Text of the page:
Parker said MIT is impressed with the progress made with the sensor.

“We had our first paying customer in August and they were pretty impressed we were moving so quickly compared with a lot of other companies,” he said.

Agriculture is not the only industry the Temprevent device can be utilized.

“We’ve talked to people in the trucking and manufacturing industry,” Parker said. “We’ve talked to a guy in Youngstown, Ohio, who has a factory that has had two fires in the last six months and he’s showing some interest. We’ve also seen a lot of interest from insurance providers, who have the biggest vested interest in preventing fires, but the sky is really the limit with something like this.”

Technology and its advancement is a passion for Parker and with his farming background, his venture into agricultural technology improvements came naturally.

“Agriculture has lagged a little behind in the tech industry, financial and digitalization sector,” Parker said. “Fewer people are going into agriculture. You’re seeing the percentage of the workforce in ag falling over the last several decades and at the same time the world population in the next 10, 20 years is expected to raise by several billion. We’re faced with producing much, much more food and resources with less manpower and the only way to do that is with technology and automation. It’s a market that hasn’t really been looked at by ‘big tech’ in Silicon Valley. Agriculture is something that is a wide-open market that really needs to be involved and I would love to be a part of pushing ag into the 21st Century.”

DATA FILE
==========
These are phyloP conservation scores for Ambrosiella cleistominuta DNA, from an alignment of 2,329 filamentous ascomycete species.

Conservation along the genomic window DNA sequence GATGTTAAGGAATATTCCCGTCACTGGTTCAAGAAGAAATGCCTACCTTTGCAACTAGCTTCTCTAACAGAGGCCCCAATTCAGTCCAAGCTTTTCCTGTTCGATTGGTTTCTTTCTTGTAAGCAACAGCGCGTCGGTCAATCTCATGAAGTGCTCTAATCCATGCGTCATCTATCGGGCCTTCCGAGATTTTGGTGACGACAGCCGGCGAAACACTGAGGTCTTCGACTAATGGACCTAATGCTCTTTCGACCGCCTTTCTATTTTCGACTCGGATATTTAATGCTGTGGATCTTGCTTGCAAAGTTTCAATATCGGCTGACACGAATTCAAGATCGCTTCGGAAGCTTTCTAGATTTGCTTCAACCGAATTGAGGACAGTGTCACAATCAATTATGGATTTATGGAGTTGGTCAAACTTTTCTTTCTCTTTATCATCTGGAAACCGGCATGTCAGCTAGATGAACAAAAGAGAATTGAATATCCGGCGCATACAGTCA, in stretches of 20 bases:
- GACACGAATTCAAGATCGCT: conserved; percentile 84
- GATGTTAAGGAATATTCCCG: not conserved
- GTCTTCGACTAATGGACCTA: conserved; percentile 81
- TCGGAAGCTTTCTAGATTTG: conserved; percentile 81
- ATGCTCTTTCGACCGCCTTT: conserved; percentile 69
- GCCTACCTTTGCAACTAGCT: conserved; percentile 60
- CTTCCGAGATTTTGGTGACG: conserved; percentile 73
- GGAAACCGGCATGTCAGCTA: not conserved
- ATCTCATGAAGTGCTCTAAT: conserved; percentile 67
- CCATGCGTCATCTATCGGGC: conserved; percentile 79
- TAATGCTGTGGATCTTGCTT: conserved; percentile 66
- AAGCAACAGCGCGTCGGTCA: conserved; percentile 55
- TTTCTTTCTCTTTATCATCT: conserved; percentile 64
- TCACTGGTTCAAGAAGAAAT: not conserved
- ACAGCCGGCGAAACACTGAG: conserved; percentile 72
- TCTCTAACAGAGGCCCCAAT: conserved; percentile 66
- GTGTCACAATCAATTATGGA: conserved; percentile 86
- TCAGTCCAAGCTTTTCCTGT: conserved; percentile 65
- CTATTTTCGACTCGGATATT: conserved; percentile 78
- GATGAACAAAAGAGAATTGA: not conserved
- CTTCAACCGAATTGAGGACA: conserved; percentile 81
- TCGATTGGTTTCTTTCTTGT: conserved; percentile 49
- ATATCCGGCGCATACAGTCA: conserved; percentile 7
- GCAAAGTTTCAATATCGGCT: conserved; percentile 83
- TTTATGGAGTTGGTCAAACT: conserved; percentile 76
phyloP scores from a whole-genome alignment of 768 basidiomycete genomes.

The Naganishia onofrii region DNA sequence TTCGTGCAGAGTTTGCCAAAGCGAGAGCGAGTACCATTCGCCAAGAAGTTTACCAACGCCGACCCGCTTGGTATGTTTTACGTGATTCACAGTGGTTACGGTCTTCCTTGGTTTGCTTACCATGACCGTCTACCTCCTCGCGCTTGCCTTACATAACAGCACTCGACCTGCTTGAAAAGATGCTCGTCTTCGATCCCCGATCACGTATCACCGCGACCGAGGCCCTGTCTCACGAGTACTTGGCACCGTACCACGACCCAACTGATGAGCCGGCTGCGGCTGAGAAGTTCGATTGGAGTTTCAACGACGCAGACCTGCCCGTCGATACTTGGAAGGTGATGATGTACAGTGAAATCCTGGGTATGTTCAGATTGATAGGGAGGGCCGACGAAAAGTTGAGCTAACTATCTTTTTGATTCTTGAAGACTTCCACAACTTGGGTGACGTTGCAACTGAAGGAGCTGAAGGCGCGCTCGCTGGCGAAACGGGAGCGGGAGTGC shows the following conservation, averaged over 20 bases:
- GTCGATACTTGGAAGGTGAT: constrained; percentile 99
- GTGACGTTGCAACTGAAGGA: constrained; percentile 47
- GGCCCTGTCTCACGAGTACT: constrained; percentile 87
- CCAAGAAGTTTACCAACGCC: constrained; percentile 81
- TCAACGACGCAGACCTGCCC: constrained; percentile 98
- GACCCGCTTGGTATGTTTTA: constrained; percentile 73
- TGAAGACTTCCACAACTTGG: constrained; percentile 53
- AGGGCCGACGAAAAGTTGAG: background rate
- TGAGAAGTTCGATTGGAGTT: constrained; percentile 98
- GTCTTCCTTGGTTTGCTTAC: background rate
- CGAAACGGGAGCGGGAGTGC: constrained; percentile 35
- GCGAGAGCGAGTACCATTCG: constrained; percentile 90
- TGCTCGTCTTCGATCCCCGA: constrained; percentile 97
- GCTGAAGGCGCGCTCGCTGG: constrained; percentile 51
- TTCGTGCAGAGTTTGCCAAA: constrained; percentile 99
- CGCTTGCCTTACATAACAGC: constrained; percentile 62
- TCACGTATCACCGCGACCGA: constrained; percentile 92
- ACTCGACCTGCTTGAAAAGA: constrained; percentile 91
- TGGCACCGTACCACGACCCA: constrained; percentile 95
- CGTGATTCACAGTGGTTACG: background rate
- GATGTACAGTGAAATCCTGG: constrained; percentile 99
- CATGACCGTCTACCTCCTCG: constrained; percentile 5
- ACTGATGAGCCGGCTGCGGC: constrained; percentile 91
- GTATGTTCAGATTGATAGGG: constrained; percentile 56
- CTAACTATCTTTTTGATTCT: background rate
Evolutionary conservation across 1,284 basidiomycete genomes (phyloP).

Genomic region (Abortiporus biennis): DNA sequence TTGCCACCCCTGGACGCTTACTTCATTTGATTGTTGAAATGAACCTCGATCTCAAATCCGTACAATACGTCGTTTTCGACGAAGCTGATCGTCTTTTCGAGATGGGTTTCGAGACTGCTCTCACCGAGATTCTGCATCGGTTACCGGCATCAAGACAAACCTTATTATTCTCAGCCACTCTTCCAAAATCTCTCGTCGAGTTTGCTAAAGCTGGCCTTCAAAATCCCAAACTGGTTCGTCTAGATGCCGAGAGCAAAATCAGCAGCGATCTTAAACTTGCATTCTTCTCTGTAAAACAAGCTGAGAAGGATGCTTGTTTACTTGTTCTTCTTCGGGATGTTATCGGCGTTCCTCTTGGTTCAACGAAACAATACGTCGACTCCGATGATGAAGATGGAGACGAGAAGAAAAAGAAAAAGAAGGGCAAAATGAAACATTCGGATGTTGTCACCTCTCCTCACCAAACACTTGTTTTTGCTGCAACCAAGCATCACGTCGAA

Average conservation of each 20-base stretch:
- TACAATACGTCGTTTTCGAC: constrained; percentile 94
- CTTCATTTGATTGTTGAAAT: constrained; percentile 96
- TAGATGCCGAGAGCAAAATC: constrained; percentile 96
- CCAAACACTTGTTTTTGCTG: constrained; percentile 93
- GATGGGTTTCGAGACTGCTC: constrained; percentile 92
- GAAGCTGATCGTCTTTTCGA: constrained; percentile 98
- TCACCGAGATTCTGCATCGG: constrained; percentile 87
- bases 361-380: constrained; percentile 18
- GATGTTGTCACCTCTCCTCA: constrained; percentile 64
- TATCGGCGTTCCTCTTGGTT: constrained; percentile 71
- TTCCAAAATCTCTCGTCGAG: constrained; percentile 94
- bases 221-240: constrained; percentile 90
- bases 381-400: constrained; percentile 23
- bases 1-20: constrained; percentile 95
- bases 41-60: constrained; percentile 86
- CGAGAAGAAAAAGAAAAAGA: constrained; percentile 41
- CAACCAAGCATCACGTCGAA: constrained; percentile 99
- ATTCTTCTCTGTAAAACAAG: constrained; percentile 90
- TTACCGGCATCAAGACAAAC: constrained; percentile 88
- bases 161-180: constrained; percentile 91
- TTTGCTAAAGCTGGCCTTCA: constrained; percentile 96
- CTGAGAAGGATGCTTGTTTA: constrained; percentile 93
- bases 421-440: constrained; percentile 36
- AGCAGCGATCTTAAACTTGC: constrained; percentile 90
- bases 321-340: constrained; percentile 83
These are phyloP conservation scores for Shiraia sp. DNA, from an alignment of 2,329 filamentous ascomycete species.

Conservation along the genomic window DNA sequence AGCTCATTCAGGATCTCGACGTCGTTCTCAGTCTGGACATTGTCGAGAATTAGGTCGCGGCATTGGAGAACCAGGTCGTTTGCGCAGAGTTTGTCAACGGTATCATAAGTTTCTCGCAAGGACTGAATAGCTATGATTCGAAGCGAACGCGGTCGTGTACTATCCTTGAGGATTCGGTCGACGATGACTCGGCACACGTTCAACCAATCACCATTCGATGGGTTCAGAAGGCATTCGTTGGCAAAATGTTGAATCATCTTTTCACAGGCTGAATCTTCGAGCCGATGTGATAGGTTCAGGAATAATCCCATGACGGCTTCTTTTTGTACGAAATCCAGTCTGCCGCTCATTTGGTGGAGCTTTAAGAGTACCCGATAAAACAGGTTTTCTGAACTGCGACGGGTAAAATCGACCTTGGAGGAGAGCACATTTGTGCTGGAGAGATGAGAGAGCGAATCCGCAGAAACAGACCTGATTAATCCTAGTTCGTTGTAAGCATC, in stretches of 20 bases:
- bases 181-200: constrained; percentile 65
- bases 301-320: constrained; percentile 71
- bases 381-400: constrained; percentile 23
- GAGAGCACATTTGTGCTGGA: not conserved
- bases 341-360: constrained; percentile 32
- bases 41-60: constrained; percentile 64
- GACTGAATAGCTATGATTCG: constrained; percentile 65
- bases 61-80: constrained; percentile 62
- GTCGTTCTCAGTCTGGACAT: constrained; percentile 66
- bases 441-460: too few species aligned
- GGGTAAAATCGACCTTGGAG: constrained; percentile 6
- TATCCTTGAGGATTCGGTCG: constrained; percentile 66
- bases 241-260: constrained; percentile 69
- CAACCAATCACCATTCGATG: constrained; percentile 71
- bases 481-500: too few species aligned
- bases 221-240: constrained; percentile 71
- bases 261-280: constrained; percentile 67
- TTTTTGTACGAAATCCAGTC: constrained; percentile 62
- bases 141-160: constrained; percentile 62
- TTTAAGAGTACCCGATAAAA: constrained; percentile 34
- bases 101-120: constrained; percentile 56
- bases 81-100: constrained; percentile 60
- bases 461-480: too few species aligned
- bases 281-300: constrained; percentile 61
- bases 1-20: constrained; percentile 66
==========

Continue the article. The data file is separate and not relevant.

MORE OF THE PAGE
Relying on advancing technology, Parker added, will help reduce farmers’ workloads and to eliminate risk factors, which saves money.

“That allows money to be reinvested into more growth, which will boost production,” he explained.

After college, Parker plans to return to his hometown and build his company, and he has a few additional ideas he would like to investigate.

“Lots of tech companies are starting to spring up outside of Silicon Valley and I think Missouri, being a state with low business regulations and being a friendly business environment can be a great place to start a tech company and see what we can do with innovations in agriculture. Agriculture is a very fertile market and I think we can do a lot to reduce risks, and save people time and money.

“People at the big tech firms and in Silicon Valley don’t see agriculture is as a potential market, but that time has come.”